"Kenku" is the old tongue word for "Afterthought". Legend has it that they're a servant race created by long forgotten wizards in the Age of Magic, modeled on other proud beast races, but falling short of their creators' expectations. It's a common notion that Kenku, with their unsurpassed mimicry skills, can only mimic sounds, and are incapable of original thoughts. Whether or not this was true in their design, they've surpassed it through time and experience, and are underestimated at one's peril. What they lack in flight and will, they make up for in agility and cunning.
Stories say the mistake of the Kenku's creators was the very mimicry that they're noted for, and the final sound more than a few wizards have heard is their own incantations leveled at them in their own voices. Created by the Imaskari ages ago, Imaskari mages still tell stories of the folly inherent in creating servants. Now, Kenku live in communities all over Temir, often working as messengers, scribes, monks, and mages. They can be found in the Minotaur communities of the Five Lakes, to the Witching Wood, and occupy prized positions in the Thirteen Courts of the Demon Kingdom.
A created people, the Kenku have little in the way of their own civilization, muddling their way through generations in small flocks instead, finding what local traditions suit them. In all ages, they abide in their monasteries and under the protection of more powerful factions, like the Wizards of the Coast and the Frontier Rangers. In Tachros, they're most numerous in the Scrivener's Guild, and can unironically be found scouting the crow's nests of the Rilador.
Mimics by nature, Kenku enthusiastically participate in local festivals and traditions, adopting their own expressions of them as needed. They love sweets and bright lights, and it's unclear if their tendency for pilfering small objects that bring them joy is built into their nature, or if it's a habit adopted to honour their crow cousins. One interest nearly all Kenku share is astronomy, and their monasteries can be found on hilltops with open ceilings, as the flightless monks look ceaselessly upward.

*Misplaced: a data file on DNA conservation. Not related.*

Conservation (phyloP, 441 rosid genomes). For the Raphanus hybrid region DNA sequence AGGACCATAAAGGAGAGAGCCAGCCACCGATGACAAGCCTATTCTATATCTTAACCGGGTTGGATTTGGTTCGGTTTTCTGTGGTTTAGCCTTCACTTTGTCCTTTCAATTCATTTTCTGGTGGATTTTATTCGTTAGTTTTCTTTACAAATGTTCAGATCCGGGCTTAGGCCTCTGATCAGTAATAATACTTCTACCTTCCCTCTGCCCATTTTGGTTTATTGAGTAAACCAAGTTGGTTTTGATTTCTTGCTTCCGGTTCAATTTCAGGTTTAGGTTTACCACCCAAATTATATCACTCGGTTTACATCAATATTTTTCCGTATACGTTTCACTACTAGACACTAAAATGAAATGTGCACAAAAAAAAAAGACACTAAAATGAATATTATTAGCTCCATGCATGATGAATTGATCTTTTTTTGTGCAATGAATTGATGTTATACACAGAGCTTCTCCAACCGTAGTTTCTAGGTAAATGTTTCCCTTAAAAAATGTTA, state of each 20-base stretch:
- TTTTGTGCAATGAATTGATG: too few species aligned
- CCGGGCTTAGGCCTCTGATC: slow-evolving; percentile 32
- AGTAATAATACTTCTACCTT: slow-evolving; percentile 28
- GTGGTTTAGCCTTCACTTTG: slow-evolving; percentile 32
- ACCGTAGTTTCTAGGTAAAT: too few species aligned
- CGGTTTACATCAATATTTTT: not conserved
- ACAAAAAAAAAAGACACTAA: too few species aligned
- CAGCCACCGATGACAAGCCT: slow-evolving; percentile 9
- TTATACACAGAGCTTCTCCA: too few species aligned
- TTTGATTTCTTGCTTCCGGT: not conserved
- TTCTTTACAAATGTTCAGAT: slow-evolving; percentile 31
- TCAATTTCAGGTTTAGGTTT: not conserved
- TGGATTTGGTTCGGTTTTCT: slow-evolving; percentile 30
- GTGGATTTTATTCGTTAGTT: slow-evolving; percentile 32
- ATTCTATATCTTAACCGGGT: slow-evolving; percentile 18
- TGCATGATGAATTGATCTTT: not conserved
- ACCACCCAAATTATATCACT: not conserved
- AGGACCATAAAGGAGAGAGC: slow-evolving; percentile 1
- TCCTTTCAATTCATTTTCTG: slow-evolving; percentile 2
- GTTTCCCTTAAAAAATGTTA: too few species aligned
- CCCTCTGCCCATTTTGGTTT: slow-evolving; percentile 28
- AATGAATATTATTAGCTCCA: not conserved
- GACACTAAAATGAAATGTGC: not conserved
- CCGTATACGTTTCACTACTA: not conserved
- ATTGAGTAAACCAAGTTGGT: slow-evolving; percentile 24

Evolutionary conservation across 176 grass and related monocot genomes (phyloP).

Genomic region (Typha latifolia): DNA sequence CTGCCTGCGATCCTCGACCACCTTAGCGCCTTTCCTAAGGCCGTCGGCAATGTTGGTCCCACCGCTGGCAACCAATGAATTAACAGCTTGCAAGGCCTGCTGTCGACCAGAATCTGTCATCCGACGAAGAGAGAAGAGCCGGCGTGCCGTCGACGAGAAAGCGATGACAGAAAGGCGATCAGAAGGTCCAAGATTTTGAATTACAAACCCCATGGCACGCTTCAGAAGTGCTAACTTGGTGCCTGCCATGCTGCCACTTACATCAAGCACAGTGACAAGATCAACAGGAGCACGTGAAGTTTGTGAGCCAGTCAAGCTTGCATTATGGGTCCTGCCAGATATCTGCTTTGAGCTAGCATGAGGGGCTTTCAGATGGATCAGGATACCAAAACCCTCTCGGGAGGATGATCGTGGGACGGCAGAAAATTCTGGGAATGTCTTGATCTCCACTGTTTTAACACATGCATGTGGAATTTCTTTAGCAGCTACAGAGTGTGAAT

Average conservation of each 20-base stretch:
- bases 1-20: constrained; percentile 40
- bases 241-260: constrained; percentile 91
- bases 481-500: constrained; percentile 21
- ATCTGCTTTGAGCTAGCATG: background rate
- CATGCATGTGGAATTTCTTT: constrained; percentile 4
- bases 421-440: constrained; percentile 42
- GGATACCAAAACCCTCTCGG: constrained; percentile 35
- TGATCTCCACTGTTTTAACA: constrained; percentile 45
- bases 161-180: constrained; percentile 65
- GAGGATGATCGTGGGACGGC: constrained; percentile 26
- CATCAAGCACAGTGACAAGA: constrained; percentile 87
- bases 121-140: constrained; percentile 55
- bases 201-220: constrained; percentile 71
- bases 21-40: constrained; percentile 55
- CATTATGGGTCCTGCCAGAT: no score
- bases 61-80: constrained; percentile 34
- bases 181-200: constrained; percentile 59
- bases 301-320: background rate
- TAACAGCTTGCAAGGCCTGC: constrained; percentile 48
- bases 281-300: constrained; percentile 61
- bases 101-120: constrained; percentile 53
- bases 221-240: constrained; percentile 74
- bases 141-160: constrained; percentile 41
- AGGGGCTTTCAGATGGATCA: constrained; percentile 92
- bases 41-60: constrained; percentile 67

While Kenku aren't particularly organized by modern standards, into houses, clans and nations, they aren't apolitical. As with other former servant races, their values tend toward liberty, scholarship, and individual pursuits, and they participate in organizations that share those values. Many Kenku are active in Thieves' Guilds and pirate ships in Temir, where their skillsets are appreciated and they can live life on their own terms. Kenku are also strongly represented at the University, as well as in the Scrivener's Guild, where talents for copying are lauded instead of criticized.
There are Kenku spellcasters of all sorts. Their wizards tend toward the schools of Divination and Illusion, and Kenku make excellent bards. Kenku sorcerers are often recruited by the Order of the Storm Crow, a monastic order in the northwest, and spend their days in contemplation. More common still are divine spellcasters, as more and more Kenku search for their place in the universe, and find themselves not unwelcome among those seekers.
Like all servant races, the Kenku were not created by the gods in the Age of Mists. But despite not being a true beast race, they honour the Horned God, who they call *Loud honk*. This hasn't brought them into conflict with any of the Horned God's other followers. Quite the opposite, Aarakocra philosophers conjecture that only a people very close to god could have quite so clear a picture of his nature.
However, the Kenku have two rites particular to their people. The first is the Corvid Bow, a formal greeting when one or more Kenku meet. To try and find the mark of god in each other, they inspect each other carefully, waiting for an opening to make a loud (and ideally inventive) noise to startle the other. Ritualized tricks of this nature are common among all followers of the Horned God. Secondly, the Night Call, where Kenku gather under the new moon, flocking, running, and shouting in every sound and voice they know, so the Horned God can hear his lost children.
Kenku tend to have one name, and it's typically a sound, represented by its onomatopoeia in text. Among other Kenku, the sound is easily duplicated, but the written or Common version is always a simplification.
Sample Given Names: Boom, Cicero, Crackle, Creak, Footstep, Knock-knock, Leaf, Lipschitz, Patter, Pop, Puff, Rasp, Six, Squish, Trickle, Uh-uh
- Kenku, Volo's Guide to Monsters p.111